Category: current events, this modern world, yet another rant
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Sunday, April 17th, 2022

Feeling much better this morning after spending nearly all day yesterday splayed out on the recliner, reading or napping or binge-watching “The Marvelous Mrs. Maisel” but mostly napping. It was one hell of a weird swing from having no reaction at all to a vaccine (other than a slightly sore spot at the site of the injection) to feeling sore all over, achy in every bone in my body, and just generally absolutely wiped out. Also very weird to get nearly a full eight hours of sleep last night (I usually sleep no more than six).

healed | 7:40 am CST
Category: daily drivel
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Saturday, April 16th, 2022

I rolled out of bed about an hour ago and I already feel like I need a nap, probably thanks to the COVID-19 booster I got yesterday afternoon. I haven’t felt a reaction to the previous shots I got, but whether or not you feel it seems to be pretty random. I was already feeling it last night as I was getting ready for bed, wondering, “Why is my arm so tight and sore?” This morning all my joints are achy, my arms are still tight and all my muscles feel like I just finished a workout at the gym.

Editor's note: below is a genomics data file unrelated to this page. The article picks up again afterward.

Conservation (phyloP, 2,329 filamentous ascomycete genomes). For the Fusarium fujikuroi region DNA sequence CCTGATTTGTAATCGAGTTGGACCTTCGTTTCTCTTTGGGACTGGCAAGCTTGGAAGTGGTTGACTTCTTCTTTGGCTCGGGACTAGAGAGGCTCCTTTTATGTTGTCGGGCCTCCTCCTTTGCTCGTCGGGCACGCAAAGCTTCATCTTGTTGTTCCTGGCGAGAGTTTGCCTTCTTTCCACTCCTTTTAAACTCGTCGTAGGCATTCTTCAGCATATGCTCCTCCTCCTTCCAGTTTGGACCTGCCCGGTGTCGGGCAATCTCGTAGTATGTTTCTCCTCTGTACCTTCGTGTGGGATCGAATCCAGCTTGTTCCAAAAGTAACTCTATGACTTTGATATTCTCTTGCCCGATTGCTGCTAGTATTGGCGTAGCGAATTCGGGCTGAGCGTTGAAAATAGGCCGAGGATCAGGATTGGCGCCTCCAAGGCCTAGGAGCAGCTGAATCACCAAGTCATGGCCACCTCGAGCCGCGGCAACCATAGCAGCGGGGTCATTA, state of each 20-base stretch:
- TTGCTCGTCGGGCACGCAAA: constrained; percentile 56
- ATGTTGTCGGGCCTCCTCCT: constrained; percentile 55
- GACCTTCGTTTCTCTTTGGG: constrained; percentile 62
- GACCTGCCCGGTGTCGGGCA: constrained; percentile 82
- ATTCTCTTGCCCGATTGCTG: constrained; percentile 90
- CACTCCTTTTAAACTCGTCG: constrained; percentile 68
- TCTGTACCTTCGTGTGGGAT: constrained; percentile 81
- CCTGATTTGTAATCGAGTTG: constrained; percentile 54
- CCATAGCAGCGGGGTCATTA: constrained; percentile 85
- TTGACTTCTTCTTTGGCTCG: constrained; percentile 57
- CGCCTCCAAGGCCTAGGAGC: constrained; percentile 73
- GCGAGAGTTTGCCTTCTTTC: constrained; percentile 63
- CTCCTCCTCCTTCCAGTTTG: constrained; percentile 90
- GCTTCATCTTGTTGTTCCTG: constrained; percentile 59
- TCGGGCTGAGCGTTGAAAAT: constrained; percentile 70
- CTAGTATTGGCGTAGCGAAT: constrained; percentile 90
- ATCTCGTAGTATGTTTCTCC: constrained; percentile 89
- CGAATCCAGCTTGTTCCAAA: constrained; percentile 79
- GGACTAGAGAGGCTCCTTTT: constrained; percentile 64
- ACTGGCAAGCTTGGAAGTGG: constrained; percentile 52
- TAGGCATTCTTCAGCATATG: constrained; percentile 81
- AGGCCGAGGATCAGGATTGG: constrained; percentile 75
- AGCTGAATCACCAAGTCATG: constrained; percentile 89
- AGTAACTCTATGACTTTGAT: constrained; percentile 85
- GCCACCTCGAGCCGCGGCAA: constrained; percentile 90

whipped | 7:39 am CST
Category: daily drivel
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Friday, April 15th, 2022

My Darling B has converted me to a coffee-with-cream kind of guy. I didn’t even drink coffee for the first two-thirds of my life but when I finally did give myself over to starting the day with a mug of the bitter stuff, I drank it black because my gut can’t handle dairy. I take pills when I want to enjoy a bowl of ice cream or a couple slices of cheese, but I never considered taking a pill every morning to mitigate the effects of lactose intolerance so I could enjoy cream in my coffee.

Then the other day I noticed, while I was preparing a mug of coffee for B, that the creamer she bought was lactose-free. I didn’t know there was such a thing. Curious, I stole a sip of coffee from her mug after I’d mixed the usual amount of cream and sugar into it, and was pleasantly surprised at how good it tasted, so I experimented with my own coffee, adding a little cream, a little sugar until I found the blend that I liked. And just like that, I’m a convert.